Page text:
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This is a painting from a hike in the Pecos Wilderness in the summer. I was up on Hamilton Mesa and got caught in a heavy rainstorm, and ended up standing under a tree for over an hour waiting for the rain to abate. As usual, I fell in love with the image and the mood, and as I started working I realized how challenging it would be. But by then it was too late! I started this almost exactly one year ago, and just finished it. Here are some of the stages of the painting along the way:
This is the primatura, or underpainting. I wanted to help myself by having this show up in the background as I worked, so the painting started to feel like something earlier in the process than if I had left the gesso alone or used a solid underpainting.
Just beginning to lay in the scene. I’ve been experimenting with different ways to sketch for an oil painting, and have been using alcohol based permanent markers – Winsor and Newton Brush Markers usually. They allow me to work on detail relatively quickly without getting oil paint on everything. Once I start painting in oils, I usually can only work a bit before starting to smudge the painting if I’m not working loosely, even using a painting mahl.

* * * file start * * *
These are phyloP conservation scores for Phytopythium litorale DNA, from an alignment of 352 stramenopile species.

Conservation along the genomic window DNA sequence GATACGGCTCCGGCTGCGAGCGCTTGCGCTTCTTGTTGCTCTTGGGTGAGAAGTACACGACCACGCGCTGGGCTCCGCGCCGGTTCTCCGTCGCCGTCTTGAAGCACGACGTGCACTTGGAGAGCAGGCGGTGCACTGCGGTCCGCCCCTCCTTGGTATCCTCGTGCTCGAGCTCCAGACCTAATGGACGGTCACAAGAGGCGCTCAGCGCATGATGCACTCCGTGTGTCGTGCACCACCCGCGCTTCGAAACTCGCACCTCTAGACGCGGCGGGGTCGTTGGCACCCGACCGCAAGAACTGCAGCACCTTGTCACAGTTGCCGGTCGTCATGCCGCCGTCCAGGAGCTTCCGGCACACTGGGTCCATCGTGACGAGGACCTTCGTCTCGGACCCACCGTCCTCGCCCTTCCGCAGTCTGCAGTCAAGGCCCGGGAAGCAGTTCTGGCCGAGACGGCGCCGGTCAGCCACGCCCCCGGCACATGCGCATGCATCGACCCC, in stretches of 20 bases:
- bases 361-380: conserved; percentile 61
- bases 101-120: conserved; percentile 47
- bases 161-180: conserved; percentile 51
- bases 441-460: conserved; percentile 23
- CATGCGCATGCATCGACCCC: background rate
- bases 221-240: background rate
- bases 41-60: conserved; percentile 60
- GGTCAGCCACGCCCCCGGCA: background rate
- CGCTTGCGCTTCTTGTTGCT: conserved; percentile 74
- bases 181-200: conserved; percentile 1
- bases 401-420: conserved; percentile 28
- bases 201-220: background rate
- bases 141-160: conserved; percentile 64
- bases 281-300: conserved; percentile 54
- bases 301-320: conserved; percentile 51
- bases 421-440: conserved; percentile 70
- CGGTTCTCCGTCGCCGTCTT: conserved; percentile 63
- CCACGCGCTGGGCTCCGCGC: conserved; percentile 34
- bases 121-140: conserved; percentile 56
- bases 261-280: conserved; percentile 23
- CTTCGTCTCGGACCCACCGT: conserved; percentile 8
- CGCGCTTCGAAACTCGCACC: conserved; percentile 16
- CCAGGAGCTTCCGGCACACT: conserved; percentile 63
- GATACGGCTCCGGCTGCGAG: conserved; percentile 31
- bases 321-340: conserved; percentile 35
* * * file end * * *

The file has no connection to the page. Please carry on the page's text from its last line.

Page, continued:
This is a lot of marker sketch, with a little oil painting starting.
Now I am slowly painting into the scene, using the marker sketch as a topographic map to help me know where I am.
This is after scumbling in lots of paint to start to get the values right, instead of just seeing underpainting.
I finally starting tackling the detail of the grasses and stuff in the foreground, as well as slowly going through the leaf canopy and painting leaves. A fair amount of the foreground is still markers. Now the mountains and sky in the background feel wrong, as they are still the underpainting and don’t have the right value.
Now the mountains have been painted in, and most of the foreground is painted.
None of the rain the was falling showed in the photograph I had taken, and that was important to have in there to convey the mood of the scene, so I added raindrops with a brush and lots of Liquin medium to make the rain transparent. If it didn’t work, I would pretty much ruin the painting, so I did a little study (shown here) to try and figure it out.
Here is the final painting, properly scanned instead of photographed in my studio.
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